We tend to just think of the glute max as a hip stabilizer and extensor, for the most part. It also decelerates flexion in terminal swing.  The glute medius is mostly thought of as a lateral hip stabilizer and abductor, either of the femur (open chain) or of the pelvis in stance position (closed chain), meaning zero degrees or neutral plus or minus the trivial degrees of engaged hip flexion and extension used in normal gait.

No one I know consciously trains the glutes as an internal rotator, but there are many actions where we need this function, such as in crawling and many high functioning activities such as martial arts grappling and kicking for example. Gymnasts should also know that the glutes are powerful internal hip rotators.  If you are doing quadruped crawling work you also need to know this as your client approaches 90 degrees of hip flexion. No one ever seems to check this critical gluteal function, at least I see it missed all the time from my referring doctors and therapists for unresolving hip pain cases. Patients with hip pain, anterior, lateral or posterior, with lack of internal hip rotation need the glutes checked just as much as the other known internal hip rotators we all seem to know (though some still do not understand how powerful the vastus lateralis is as an internal rotator, but again, those are folks who just have not spend the time in a mental 3D space looking at functional anatomy. I live mentally in that 3D space all day long when working with patients, you should too.) Let me be more clear, the anterior bundle, the iliac bundle of the glute max, is an internal rotator in flexion, the sacral and coccyxgeal divisions are not, they are external hip rotators in flexion. The gluteus medius and minimus are internal hip rotators closing in on 90 degrees hip flexion.  Hence, you must be able to tease out these divisions in your muscle testing, one cannot just test the glutes as external rotators or extensors, you are doing a really sloppy job if that is all you are doing. Nor should someone just train the glutes as hip stabilizers, external hip rotators and extensors (which is probably 90% of the trainers and coaches out there I might assume?). IF one knows the origin and insertions (see the blue and green arrows) and moves those points towards each other in a fashion of concentric contraction (purple arrows) one should be able to easily see that this will orient the femur to spin into internal rotation in the acetabulum (follow the arc of the black arrows). The same goes for eccentric contractions, it is the same game.  If you are doing DNS and crawling work, you should know this stuff cold gang. When you close chain the hip in sitting, or are moving from tall kneeling into flexed kneeling chops, performing high knees in sprint training,  or especially in crawling and climbing type actions, you must understand the mechanisms of internal rotation creation and stabilization -- if the glutes are not present and trained and useful in flexion, you are missing a chunk of something big. Amongst many other things, your client must be capable, stable, strong and skilled in moving from supine to quadruped all in one turning-over motion to teach how to stabilize the hip in the quadruped action and then progress into crawling.  This is a reflexive action learned in the early motor developmental phase of locomotion.  So take your client back through this motor pattern if they have some of the hip problems with internal rotation, it is a small piece of the gluteal puzzle.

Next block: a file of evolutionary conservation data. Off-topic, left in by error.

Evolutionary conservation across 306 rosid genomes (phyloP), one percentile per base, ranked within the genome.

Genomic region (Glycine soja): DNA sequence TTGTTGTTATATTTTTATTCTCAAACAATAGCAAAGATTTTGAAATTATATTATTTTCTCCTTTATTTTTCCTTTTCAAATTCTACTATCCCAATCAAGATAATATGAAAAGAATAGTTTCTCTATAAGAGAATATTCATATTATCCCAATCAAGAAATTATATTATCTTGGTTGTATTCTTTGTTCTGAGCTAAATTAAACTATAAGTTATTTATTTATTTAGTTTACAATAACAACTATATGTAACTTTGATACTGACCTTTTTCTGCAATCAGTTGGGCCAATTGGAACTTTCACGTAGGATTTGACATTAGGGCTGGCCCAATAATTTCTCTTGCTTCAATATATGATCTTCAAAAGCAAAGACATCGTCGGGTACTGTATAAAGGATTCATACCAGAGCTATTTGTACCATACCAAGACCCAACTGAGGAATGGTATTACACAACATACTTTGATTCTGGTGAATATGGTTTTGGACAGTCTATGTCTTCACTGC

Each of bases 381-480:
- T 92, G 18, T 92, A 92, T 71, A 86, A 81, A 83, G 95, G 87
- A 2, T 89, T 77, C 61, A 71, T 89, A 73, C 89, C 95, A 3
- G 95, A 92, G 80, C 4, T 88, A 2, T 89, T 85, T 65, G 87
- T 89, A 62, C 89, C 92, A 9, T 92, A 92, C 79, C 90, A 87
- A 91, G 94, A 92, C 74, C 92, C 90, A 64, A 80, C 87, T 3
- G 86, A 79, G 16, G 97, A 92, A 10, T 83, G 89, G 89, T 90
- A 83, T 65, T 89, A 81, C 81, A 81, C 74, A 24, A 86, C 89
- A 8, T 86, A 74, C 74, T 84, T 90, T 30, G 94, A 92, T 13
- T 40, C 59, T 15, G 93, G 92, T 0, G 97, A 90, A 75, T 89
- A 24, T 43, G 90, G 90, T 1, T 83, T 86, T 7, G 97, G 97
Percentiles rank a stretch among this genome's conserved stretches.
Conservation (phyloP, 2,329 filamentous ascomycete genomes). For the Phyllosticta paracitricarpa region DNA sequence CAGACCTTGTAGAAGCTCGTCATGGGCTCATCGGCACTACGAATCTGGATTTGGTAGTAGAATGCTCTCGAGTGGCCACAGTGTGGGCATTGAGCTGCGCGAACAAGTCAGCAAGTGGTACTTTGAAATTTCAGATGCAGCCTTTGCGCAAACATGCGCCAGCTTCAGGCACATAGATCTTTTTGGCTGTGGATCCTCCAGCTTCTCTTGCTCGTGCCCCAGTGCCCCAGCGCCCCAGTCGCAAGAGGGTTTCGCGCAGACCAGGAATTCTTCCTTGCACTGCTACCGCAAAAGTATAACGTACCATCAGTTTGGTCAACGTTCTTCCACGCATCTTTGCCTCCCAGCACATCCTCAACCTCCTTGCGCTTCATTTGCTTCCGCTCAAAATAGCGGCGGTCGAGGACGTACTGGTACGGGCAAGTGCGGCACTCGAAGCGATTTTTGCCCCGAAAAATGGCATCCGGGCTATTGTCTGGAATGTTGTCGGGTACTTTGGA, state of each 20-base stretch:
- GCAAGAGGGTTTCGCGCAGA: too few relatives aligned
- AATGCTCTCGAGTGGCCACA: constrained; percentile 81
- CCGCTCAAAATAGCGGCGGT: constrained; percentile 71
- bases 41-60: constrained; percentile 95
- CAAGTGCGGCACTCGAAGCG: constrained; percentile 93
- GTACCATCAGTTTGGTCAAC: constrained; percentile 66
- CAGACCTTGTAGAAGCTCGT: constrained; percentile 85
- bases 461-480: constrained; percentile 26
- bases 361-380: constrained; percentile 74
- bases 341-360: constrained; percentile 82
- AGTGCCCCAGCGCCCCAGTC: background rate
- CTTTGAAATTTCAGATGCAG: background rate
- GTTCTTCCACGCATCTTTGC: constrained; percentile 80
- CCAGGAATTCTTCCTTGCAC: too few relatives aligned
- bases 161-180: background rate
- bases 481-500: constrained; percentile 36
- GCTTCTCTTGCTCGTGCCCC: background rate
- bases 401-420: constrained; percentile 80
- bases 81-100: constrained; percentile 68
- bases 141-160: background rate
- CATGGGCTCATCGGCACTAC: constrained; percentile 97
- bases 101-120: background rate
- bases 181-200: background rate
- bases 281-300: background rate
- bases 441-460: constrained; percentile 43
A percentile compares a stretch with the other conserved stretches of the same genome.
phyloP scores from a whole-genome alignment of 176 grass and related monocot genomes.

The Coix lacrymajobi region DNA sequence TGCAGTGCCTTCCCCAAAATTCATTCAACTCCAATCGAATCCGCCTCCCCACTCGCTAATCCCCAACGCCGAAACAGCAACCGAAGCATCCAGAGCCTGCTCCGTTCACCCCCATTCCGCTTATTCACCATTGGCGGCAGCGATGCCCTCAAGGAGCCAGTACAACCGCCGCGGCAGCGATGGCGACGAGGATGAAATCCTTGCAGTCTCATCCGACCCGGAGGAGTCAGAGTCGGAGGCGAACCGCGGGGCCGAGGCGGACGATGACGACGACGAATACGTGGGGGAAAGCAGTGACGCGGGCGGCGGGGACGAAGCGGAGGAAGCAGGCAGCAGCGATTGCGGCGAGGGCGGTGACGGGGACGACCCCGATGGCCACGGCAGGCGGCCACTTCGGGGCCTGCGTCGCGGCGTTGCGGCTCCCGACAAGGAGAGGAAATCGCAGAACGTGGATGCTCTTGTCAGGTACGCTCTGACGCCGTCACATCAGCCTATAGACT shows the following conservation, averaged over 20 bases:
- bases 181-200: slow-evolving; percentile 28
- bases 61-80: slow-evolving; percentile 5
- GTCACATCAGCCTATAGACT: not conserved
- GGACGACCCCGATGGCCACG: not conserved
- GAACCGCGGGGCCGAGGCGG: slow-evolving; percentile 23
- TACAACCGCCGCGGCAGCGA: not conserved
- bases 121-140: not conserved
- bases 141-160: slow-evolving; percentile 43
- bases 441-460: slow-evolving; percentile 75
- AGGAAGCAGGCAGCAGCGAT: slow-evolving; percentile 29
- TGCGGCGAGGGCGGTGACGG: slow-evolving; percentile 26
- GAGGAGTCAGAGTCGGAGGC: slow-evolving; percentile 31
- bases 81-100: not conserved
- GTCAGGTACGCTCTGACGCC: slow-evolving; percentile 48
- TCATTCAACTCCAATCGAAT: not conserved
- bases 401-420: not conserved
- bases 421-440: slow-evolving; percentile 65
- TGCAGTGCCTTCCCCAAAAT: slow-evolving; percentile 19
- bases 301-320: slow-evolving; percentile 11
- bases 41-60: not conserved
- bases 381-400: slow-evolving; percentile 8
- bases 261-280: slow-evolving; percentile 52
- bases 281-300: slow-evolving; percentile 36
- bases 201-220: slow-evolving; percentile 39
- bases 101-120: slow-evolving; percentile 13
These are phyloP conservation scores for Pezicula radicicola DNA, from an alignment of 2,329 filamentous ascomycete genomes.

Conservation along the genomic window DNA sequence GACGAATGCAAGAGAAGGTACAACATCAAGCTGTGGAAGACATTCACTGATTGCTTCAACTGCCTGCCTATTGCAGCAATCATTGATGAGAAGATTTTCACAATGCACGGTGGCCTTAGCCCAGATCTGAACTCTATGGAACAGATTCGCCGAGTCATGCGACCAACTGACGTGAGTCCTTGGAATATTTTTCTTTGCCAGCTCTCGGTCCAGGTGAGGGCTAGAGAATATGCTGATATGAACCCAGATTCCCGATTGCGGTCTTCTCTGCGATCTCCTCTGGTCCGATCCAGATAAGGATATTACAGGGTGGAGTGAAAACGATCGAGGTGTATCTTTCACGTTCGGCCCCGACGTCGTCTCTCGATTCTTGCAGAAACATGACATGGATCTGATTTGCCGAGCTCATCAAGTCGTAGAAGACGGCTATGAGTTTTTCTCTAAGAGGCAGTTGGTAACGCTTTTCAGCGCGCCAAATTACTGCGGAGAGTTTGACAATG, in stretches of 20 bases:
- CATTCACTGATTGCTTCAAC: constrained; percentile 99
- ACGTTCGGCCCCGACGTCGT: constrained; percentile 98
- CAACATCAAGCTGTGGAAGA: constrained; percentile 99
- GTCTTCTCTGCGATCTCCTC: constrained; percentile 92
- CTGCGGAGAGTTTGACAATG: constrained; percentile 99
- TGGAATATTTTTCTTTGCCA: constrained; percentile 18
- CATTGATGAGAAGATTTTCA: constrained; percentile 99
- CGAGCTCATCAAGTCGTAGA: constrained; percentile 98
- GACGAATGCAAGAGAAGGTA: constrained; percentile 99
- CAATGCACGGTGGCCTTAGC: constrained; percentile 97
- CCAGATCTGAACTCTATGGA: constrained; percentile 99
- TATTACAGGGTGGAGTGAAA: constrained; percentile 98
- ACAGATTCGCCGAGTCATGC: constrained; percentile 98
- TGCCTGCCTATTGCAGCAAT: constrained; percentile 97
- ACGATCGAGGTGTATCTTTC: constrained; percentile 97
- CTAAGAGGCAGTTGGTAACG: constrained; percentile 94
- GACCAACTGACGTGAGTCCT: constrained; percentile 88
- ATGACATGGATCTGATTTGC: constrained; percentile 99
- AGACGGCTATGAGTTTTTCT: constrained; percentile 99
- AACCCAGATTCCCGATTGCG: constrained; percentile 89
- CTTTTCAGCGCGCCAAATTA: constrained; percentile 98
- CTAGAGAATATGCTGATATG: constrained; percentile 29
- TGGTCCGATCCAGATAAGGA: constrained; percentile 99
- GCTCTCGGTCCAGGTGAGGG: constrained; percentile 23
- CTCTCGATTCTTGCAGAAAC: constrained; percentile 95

I am sure this will show up in someone's seminar at some point, hopefully it is in many already, it has always been in my lectures when going down the rabbit hole of all things glutes. And to be fair, I haven't been to seminars in years as I get too frustrated, so this concept may be everywhere for all I know (lets hope).  But that is something I have to get over, I am sure I still have much to learn.  

To give credit where credit is due, which we always insist upon here at The Gait Guys, this was refreshed in my mind by Greg Lehman in a Facebook post forwarded to me by the inquiring doctor.   Link here  and from the article that spurred him to discuss it, an old article I read long ago just after completing my residency, the article is by Delp et al.  It is worth your time.  Thanks Greg for bringing this back into the dialogue, it is critical base knowledge everyone should already know.